The past week has been an adventure-packed, back-to-back series of days as part of our adventure tour/travel blog boot camp here in Palenque, Mexico in the beautiful state of Chiapas. From the ancient Maya ruins of Palenque itself to the waterfalls at Misol Ha and Agua Azul, down the Usumacinta River to the ruins of Yaxchilan, back to the ruins of Bonampak and the jungle surrounding, it’s been an exciting time along with our most recent graduate, Amelia from The Everyday Journey.
From here, we’ve only got a few more days until we head to TBEX in Cancun on September 9th, where I’ll be presenting on advanced Facebook marketing and advertising solutions. In the meantime, let’s take a look at what we’ve been up to during our tour and class with an in-depth series of photos and videos.
Another morning of monkeys, good coffee and a hearty breakfast. Cristina spent the night back at our place, so the morning was just Amelia and I, and we switched out classes for the morning, covering branding and brand building, which go hand in hand but are two separate concepts and components that require 2-3 years to build up in order to generate the most effective ROI with your travel blog…and land those coveted sponsorships and corporate clients that take you from the little leagues to the big leagues.
The tour for the day was the waterfalls at Misol Ha and then the river/waterfalls out at Agua Azul. It’s an easier day than doing the ruins, because it’s far more relaxed and you don’t have to get up early and out there to beat the heat of the afternoon jungle or worry about too much road time with transport. We didn’t leave until noon, so we had plenty of time in the morning for classes while we waited for Cristina to show up.
From there, we took a private van with a few other fellow travelers and headed down the road to Misol Ha, the first stop for the day. It’s not much in terms of a destination; more of a notch on the belt for the Palenque region of Chiapas than anything else, but it makes for some good photos + videos. It’s mostly famous for being the waterfall that Arnold jumped off of in the Predator movie from back in the 80s, and if you take a tour you’ll hear every single guide hamming up this fact.
We had an hour at the waterfall; just enough time to get some photos, walk the pathway behind the waterfall, shoot some videos and then make it back to the van…where we had to wait 20 minutes for a late couple. The driver was pretty irritated with them and made sure to gruffly inform them that if they were late at the next stop he’d be leaving them behind and they could find their own way back. There’s always ONE couple or person who is late (except on our tours; we have a rule: anyone who is more than 10 minutes late has to buy a round of drinks for everyone in the group at the next dinner. Salud!)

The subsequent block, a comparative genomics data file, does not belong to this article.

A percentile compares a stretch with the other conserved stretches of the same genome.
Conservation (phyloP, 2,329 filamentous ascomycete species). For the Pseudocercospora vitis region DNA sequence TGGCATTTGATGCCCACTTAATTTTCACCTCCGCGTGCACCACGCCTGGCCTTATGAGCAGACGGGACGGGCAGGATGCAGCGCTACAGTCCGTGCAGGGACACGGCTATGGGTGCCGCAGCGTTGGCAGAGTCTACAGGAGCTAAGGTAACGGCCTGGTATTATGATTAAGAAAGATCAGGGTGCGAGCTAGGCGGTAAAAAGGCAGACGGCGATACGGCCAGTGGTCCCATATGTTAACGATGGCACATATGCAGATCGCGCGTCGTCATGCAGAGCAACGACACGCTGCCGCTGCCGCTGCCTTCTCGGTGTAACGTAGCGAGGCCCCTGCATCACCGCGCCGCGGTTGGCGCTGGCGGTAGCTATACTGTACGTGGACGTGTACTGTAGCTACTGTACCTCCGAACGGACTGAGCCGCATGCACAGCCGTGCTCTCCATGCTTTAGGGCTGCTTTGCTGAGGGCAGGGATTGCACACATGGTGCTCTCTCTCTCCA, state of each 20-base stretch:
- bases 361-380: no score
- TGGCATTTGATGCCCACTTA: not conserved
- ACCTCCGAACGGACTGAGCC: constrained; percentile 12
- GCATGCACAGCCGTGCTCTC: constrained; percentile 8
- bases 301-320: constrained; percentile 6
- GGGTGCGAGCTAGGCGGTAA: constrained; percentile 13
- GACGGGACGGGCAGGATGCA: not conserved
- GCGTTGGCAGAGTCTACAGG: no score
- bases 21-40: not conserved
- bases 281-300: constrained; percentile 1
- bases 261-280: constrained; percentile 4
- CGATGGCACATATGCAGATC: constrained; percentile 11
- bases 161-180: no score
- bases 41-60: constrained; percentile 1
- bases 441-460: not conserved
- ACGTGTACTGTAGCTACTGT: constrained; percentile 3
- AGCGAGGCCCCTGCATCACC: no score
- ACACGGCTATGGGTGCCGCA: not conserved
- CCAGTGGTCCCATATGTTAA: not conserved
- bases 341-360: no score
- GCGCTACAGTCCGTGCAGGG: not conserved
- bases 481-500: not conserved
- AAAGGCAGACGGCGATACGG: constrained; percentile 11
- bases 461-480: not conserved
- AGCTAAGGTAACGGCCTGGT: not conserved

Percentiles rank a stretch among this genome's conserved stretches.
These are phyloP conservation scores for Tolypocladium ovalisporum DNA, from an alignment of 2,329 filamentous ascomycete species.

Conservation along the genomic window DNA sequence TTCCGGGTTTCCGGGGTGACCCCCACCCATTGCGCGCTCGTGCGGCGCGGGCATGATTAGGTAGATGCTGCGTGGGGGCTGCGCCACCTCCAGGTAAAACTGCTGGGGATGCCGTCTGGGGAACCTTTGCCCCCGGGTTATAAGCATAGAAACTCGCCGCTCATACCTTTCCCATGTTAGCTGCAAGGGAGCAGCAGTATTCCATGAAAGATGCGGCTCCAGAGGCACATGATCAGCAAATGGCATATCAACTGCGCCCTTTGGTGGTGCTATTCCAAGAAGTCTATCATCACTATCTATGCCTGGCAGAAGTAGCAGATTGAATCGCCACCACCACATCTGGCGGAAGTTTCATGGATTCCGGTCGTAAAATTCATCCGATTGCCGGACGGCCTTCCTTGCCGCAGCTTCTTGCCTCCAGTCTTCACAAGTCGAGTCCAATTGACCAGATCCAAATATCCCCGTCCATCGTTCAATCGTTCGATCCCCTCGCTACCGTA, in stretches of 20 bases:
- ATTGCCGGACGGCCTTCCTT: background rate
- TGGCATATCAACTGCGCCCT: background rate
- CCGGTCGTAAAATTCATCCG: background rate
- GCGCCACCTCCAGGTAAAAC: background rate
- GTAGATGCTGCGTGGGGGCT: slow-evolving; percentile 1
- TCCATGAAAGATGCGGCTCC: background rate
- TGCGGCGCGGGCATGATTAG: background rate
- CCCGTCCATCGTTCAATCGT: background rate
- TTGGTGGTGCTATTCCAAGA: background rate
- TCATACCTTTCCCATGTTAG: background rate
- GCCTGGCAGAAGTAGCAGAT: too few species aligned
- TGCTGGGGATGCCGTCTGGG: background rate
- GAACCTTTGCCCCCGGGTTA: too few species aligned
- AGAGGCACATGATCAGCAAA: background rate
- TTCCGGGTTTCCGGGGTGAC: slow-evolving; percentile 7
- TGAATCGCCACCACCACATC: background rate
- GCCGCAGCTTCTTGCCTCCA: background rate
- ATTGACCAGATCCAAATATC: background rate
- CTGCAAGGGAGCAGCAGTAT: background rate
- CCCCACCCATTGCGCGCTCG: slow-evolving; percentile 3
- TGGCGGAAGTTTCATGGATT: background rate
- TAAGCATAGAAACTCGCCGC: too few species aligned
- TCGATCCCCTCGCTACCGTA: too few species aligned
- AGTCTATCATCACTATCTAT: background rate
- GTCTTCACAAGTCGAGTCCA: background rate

Ver El Panchan en un mapa ampliado
Agua Azul was the next stop. This is one of our favorite day-trips, and Cris has been out here numerous times with her family for a BBQ and lazy day on the river. It’s fairly touristy in that there are stalls selling hand-crafted goods, souvenirs and fruits/veggies/beer all the way up, priced for tourists, of course. But we were here in low season, which means half the shops were closed and there were barely any tourists here; mostly just locals enjoying some down time at the river.
You start at the bottom and walk your way up. If you really want to explore everything, you’ll need a full day, but when you are doing a combination tour/boot camp, we have to limit things somewhat to accommodate the classes + meals + transportation, so we only had a few hours. We started off with some fresh fish at one of the first restaurants at the bottom of the hill, before the tourist area really starts; local prices, of course.
However, the local kids spotted us from a long way off and rushed our table (along with the others who were eating lunch) with a barrage of “buy this, buy this, buy this” selling fresh bananas, fried bananas, mangos and other fruits, as well as spices, powdered cacao and more. We ignored most of them but ended up buying some from this little girl, and Cris + Amelia took her photo before the kids all ran off.
Then, about five minutes later, the kids were back with an adult in tow who started demanding that we pay 5 pesos apiece for each of the photos we took of the girl. This led to the rest of the kids demanding five pesos as well, because they were all “in the photo”. We ignored them; it’s just a ploy to get more money from the tourists, and we already bought their produce. After a few minutes it was obvious we weren’t going to pay, so they just left.
After that, it was time to go do some exploring up the river and check out the waterfalls. Plus, Amelia wanted to get some swimming in, and while you can do so at the bottom of the falls, there’s better places up towards the top, which means at least an hour of hiking up the river. Thankfully, it’s an absolutely amazing place for photos and videos, and it’s shaded the whole way so, while you might sweat a bit from the humidity, you won’t get too hot…and even if you do, there are plenty of refreshing pools of water to dip into once you reach the top!
Ver El Panchan en un mapa ampliado
Stay tuned for the next entry covering day four of our travel blog boot camp in Palenque, Mexico, where we took a ride down the mighty Usumacinta River to the hidden Maya ruins of Yaxchilan, then back up the river and down the road to the ruins of Bonampak, plus an overview of the classes from the fourth night when we covered sponsored travel.